“It all depends on what is personally disgusting to you and your partner,” Greer said. “If you find none of the things your partner does unappealing, there’s no need to worry about being open and sharing them with your partner.”

And, Tatkin added, when living with someone else, you want to feel fully at home with that person. Maintaining a playfulness with your partner and being comfortable with each other’s bodies and less-than-sexy habits is always a good thing.

If one partner is disgusted by the actions of the other, the grossed-out partner should address the situation before the habit becomes commonplace. Disgust is a powerful emotion, Tatkin said, and one that can cause us to push people away.

Sidebar: Advice for couples

You shouldn’t have to be at the top of your game around your significant other 24/7, but there should be a balance. Experts shared their advice to help couples talk about and determine their own comfort levels and what extra efforts should never fall by the wayside.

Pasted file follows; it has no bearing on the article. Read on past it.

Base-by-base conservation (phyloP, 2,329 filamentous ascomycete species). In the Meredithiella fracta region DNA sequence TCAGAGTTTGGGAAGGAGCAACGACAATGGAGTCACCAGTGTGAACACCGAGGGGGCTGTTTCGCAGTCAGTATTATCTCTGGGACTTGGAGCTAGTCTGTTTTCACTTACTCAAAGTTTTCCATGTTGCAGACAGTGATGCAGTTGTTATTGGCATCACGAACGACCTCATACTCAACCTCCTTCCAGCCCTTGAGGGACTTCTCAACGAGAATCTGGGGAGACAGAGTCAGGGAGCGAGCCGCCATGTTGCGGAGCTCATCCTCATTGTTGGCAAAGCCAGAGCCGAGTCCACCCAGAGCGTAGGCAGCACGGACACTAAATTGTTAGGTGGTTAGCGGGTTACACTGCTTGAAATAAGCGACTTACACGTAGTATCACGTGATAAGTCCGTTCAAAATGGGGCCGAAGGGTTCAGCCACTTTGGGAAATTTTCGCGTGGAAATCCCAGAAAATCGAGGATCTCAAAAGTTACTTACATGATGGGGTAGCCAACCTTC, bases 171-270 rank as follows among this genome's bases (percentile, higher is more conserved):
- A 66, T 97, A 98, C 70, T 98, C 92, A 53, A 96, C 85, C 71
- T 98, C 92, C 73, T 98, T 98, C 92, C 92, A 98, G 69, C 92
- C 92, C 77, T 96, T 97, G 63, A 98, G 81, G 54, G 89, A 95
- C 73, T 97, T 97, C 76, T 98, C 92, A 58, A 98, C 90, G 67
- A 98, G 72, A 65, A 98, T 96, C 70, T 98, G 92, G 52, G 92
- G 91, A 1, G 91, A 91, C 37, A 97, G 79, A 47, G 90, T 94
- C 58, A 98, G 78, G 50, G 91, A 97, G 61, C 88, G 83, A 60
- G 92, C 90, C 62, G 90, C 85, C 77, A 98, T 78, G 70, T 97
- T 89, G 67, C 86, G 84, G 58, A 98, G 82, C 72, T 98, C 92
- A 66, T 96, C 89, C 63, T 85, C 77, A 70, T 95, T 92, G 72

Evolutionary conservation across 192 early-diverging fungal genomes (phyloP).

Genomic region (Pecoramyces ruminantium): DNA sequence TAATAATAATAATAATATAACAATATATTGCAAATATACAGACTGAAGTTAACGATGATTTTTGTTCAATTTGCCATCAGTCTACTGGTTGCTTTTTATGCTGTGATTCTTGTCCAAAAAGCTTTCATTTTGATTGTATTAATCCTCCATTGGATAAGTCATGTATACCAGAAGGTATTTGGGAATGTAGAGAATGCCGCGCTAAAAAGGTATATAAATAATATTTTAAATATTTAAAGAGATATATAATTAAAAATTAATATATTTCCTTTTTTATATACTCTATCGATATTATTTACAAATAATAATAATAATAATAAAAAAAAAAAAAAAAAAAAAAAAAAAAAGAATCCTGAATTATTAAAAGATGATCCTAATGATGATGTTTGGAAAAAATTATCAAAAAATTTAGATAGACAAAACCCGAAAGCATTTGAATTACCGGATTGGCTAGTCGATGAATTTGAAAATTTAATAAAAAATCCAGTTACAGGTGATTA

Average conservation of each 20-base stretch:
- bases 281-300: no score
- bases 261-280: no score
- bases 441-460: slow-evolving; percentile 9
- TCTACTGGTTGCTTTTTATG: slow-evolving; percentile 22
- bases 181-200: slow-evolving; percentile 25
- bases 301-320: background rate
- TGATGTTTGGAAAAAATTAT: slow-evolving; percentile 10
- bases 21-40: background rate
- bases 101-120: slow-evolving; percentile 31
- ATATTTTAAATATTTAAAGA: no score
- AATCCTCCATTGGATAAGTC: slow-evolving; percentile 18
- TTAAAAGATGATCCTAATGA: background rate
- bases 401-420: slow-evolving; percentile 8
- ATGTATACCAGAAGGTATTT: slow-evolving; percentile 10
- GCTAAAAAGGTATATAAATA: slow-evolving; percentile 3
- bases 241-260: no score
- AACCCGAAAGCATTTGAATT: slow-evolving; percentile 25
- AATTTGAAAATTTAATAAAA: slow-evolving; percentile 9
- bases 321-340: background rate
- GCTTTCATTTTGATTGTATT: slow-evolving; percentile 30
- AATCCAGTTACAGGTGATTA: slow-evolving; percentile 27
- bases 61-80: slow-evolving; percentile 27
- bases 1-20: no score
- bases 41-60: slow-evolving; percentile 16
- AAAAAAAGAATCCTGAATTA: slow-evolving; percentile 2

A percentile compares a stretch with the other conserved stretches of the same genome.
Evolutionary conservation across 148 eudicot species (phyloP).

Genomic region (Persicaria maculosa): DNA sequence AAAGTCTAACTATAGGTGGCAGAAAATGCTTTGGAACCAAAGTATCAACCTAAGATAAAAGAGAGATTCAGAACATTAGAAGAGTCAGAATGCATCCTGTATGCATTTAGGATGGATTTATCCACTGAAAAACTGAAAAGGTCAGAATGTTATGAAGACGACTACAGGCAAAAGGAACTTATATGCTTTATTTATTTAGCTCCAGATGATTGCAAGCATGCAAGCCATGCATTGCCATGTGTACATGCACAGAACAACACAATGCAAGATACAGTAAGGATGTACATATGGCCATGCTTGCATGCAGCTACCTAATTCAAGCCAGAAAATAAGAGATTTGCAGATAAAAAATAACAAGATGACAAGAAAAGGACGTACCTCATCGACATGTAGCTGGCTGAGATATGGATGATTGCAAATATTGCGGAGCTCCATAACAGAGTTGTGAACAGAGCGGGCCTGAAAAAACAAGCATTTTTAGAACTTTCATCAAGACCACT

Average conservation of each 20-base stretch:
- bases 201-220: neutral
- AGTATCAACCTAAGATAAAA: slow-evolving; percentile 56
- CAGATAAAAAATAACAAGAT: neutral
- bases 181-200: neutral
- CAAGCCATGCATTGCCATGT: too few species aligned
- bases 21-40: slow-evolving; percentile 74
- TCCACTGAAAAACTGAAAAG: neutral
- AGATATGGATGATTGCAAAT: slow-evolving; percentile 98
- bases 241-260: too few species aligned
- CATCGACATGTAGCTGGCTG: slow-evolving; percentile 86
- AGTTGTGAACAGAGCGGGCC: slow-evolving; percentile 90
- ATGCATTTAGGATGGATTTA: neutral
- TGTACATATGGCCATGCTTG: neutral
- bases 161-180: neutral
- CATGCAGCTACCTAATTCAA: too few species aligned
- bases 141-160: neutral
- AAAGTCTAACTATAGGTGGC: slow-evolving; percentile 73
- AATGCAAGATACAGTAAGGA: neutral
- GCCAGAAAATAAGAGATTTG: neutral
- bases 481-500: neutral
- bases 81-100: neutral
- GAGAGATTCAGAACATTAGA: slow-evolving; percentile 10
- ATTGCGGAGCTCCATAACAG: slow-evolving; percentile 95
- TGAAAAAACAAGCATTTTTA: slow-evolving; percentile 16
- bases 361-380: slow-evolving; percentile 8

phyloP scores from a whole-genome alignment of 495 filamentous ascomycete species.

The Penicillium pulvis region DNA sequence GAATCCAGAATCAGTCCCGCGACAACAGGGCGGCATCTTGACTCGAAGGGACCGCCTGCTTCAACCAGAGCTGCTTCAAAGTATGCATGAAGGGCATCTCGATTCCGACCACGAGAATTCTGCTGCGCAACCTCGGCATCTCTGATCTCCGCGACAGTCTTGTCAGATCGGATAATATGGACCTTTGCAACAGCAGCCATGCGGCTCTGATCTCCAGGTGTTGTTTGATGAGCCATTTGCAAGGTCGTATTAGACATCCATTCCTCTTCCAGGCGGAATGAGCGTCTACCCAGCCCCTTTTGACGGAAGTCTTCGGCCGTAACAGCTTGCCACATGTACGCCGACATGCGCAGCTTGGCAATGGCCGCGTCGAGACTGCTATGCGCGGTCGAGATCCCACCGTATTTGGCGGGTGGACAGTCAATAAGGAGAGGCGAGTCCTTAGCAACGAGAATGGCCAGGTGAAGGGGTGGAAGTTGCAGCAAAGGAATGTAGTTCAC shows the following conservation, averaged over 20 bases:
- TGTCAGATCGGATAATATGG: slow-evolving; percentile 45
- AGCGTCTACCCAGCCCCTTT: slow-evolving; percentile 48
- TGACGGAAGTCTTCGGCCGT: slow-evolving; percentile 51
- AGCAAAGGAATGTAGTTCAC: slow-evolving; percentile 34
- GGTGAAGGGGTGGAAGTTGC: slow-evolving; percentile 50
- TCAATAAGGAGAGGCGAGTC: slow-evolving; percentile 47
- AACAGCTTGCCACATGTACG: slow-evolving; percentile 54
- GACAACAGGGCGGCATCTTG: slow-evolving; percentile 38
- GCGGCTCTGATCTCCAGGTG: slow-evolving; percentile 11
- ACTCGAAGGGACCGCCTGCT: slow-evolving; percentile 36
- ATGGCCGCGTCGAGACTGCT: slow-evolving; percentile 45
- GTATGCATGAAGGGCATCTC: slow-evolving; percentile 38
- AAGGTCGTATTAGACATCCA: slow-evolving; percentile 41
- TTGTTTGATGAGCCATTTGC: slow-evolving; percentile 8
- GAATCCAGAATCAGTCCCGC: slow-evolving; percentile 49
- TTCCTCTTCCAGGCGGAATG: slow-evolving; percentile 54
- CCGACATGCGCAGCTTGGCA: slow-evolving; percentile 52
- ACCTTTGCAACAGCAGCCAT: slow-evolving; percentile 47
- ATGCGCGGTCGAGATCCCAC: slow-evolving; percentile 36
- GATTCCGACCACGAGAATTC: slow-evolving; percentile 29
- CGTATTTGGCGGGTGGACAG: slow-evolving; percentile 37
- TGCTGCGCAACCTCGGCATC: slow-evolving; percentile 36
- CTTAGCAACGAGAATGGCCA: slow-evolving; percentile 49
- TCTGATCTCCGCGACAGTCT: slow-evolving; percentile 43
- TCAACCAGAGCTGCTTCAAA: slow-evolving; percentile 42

Personal hygiene is a must. Sure, there will be days when you skip the shower, but don’t make it a regular habit. If your partner asks when you last showered or brushed your teeth, don’t take offense. But it’s a good idea to take that shower or brush your teeth immediately because you probably smell. “If you wouldn’t go out in public without showering, don’t do it in front of your partner,” Greer said.

Speak up when something grosses you out. Sitting by silently while the person you hope to spend the rest of your life with behaves in a way that repulses you isn’t helping the longevity of your relationship. Don’t be afraid to say, “It turns me off when you do this” or “It makes me feel less respect for you when you do this,” Lieberman said.

Don’t ignore your partner’s complaints. If your significant other has told you for the millionth time that he or she can’t stand it when you burp, don’t continue to do it and assume it’s a cute annoyance. This will cause the problem to explode, Tatkin said.
_ J.R.